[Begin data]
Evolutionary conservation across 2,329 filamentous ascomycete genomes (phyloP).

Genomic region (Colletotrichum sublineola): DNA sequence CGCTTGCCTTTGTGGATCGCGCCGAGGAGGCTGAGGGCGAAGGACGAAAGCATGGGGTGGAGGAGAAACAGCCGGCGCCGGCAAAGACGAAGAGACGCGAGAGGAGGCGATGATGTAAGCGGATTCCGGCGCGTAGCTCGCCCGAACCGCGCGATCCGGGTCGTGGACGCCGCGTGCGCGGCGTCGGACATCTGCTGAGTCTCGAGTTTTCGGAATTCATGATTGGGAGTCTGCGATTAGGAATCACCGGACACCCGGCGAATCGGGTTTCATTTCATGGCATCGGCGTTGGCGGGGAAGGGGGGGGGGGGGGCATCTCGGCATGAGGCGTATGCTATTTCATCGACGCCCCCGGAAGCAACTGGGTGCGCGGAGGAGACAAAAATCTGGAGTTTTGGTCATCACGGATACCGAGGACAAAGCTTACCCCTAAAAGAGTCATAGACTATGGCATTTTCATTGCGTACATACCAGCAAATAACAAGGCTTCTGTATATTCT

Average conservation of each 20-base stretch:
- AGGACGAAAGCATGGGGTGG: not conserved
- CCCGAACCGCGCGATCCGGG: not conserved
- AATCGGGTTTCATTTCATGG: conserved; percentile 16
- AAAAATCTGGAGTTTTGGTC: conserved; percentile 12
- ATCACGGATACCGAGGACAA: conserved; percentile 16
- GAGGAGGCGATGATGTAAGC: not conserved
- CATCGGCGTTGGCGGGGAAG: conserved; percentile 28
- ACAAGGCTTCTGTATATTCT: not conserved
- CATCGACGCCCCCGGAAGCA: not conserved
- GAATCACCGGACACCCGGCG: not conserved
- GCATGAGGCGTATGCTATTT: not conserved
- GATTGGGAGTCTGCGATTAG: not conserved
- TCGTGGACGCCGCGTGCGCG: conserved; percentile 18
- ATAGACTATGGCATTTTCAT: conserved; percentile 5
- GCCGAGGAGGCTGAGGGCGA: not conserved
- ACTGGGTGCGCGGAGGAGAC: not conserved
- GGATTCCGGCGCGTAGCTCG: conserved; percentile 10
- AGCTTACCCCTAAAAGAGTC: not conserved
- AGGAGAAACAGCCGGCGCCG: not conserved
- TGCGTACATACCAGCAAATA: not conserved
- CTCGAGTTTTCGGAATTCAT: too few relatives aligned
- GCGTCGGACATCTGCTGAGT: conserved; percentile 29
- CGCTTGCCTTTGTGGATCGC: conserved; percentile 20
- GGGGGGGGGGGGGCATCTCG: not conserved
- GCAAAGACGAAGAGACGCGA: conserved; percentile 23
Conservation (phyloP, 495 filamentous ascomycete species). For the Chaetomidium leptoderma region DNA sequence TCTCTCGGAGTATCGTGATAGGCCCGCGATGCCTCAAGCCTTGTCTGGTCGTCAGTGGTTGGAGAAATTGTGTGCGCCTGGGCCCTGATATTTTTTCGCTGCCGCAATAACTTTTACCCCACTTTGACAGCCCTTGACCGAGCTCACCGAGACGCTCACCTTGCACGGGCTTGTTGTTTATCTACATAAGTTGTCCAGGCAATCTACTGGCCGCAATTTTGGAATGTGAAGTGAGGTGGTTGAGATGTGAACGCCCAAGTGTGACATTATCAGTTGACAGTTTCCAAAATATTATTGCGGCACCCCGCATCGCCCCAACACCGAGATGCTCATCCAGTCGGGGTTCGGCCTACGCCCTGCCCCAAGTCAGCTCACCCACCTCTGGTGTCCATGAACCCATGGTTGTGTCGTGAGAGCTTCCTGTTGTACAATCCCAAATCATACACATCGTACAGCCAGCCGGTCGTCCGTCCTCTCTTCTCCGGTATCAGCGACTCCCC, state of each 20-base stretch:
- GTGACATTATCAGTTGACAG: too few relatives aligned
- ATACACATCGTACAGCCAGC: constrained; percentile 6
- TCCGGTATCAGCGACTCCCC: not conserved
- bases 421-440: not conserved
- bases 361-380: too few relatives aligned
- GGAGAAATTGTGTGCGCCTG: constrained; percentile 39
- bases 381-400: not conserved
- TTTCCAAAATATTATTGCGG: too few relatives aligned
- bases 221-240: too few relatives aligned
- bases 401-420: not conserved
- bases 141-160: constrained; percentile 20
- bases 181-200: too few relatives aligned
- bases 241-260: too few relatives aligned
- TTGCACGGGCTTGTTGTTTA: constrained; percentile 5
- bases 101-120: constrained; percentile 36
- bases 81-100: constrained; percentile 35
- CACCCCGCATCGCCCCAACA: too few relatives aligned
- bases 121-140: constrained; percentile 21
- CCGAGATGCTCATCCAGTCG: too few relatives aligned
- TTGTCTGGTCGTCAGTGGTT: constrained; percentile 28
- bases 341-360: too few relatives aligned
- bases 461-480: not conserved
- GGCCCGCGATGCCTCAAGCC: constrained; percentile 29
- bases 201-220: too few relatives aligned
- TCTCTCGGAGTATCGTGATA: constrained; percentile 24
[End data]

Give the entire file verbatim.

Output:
Evolutionary conservation across 2,329 filamentous ascomycete genomes (phyloP).

Genomic region (Colletotrichum sublineola): DNA sequence CGCTTGCCTTTGTGGATCGCGCCGAGGAGGCTGAGGGCGAAGGACGAAAGCATGGGGTGGAGGAGAAACAGCCGGCGCCGGCAAAGACGAAGAGACGCGAGAGGAGGCGATGATGTAAGCGGATTCCGGCGCGTAGCTCGCCCGAACCGCGCGATCCGGGTCGTGGACGCCGCGTGCGCGGCGTCGGACATCTGCTGAGTCTCGAGTTTTCGGAATTCATGATTGGGAGTCTGCGATTAGGAATCACCGGACACCCGGCGAATCGGGTTTCATTTCATGGCATCGGCGTTGGCGGGGAAGGGGGGGGGGGGGGCATCTCGGCATGAGGCGTATGCTATTTCATCGACGCCCCCGGAAGCAACTGGGTGCGCGGAGGAGACAAAAATCTGGAGTTTTGGTCATCACGGATACCGAGGACAAAGCTTACCCCTAAAAGAGTCATAGACTATGGCATTTTCATTGCGTACATACCAGCAAATAACAAGGCTTCTGTATATTCT

Average conservation of each 20-base stretch:
- AGGACGAAAGCATGGGGTGG: not conserved
- CCCGAACCGCGCGATCCGGG: not conserved
- AATCGGGTTTCATTTCATGG: conserved; percentile 16
- AAAAATCTGGAGTTTTGGTC: conserved; percentile 12
- ATCACGGATACCGAGGACAA: conserved; percentile 16
- GAGGAGGCGATGATGTAAGC: not conserved
- CATCGGCGTTGGCGGGGAAG: conserved; percentile 28
- ACAAGGCTTCTGTATATTCT: not conserved
- CATCGACGCCCCCGGAAGCA: not conserved
- GAATCACCGGACACCCGGCG: not conserved
- GCATGAGGCGTATGCTATTT: not conserved
- GATTGGGAGTCTGCGATTAG: not conserved
- TCGTGGACGCCGCGTGCGCG: conserved; percentile 18
- ATAGACTATGGCATTTTCAT: conserved; percentile 5
- GCCGAGGAGGCTGAGGGCGA: not conserved
- ACTGGGTGCGCGGAGGAGAC: not conserved
- GGATTCCGGCGCGTAGCTCG: conserved; percentile 10
- AGCTTACCCCTAAAAGAGTC: not conserved
- AGGAGAAACAGCCGGCGCCG: not conserved
- TGCGTACATACCAGCAAATA: not conserved
- CTCGAGTTTTCGGAATTCAT: too few relatives aligned
- GCGTCGGACATCTGCTGAGT: conserved; percentile 29
- CGCTTGCCTTTGTGGATCGC: conserved; percentile 20
- GGGGGGGGGGGGGCATCTCG: not conserved
- GCAAAGACGAAGAGACGCGA: conserved; percentile 23
Conservation (phyloP, 495 filamentous ascomycete species). For the Chaetomidium leptoderma region DNA sequence TCTCTCGGAGTATCGTGATAGGCCCGCGATGCCTCAAGCCTTGTCTGGTCGTCAGTGGTTGGAGAAATTGTGTGCGCCTGGGCCCTGATATTTTTTCGCTGCCGCAATAACTTTTACCCCACTTTGACAGCCCTTGACCGAGCTCACCGAGACGCTCACCTTGCACGGGCTTGTTGTTTATCTACATAAGTTGTCCAGGCAATCTACTGGCCGCAATTTTGGAATGTGAAGTGAGGTGGTTGAGATGTGAACGCCCAAGTGTGACATTATCAGTTGACAGTTTCCAAAATATTATTGCGGCACCCCGCATCGCCCCAACACCGAGATGCTCATCCAGTCGGGGTTCGGCCTACGCCCTGCCCCAAGTCAGCTCACCCACCTCTGGTGTCCATGAACCCATGGTTGTGTCGTGAGAGCTTCCTGTTGTACAATCCCAAATCATACACATCGTACAGCCAGCCGGTCGTCCGTCCTCTCTTCTCCGGTATCAGCGACTCCCC, state of each 20-base stretch:
- GTGACATTATCAGTTGACAG: too few relatives aligned
- ATACACATCGTACAGCCAGC: constrained; percentile 6
- TCCGGTATCAGCGACTCCCC: not conserved
- bases 421-440: not conserved
- bases 361-380: too few relatives aligned
- GGAGAAATTGTGTGCGCCTG: constrained; percentile 39
- bases 381-400: not conserved
- TTTCCAAAATATTATTGCGG: too few relatives aligned
- bases 221-240: too few relatives aligned
- bases 401-420: not conserved
- bases 141-160: constrained; percentile 20
- bases 181-200: too few relatives aligned
- bases 241-260: too few relatives aligned
- TTGCACGGGCTTGTTGTTTA: constrained; percentile 5
- bases 101-120: constrained; percentile 36
- bases 81-100: constrained; percentile 35
- CACCCCGCATCGCCCCAACA: too few relatives aligned
- bases 121-140: constrained; percentile 21
- CCGAGATGCTCATCCAGTCG: too few relatives aligned
- TTGTCTGGTCGTCAGTGGTT: constrained; percentile 28
- bases 341-360: too few relatives aligned
- bases 461-480: not conserved
- GGCCCGCGATGCCTCAAGCC: constrained; percentile 29
- bases 201-220: too few relatives aligned
- TCTCTCGGAGTATCGTGATA: constrained; percentile 24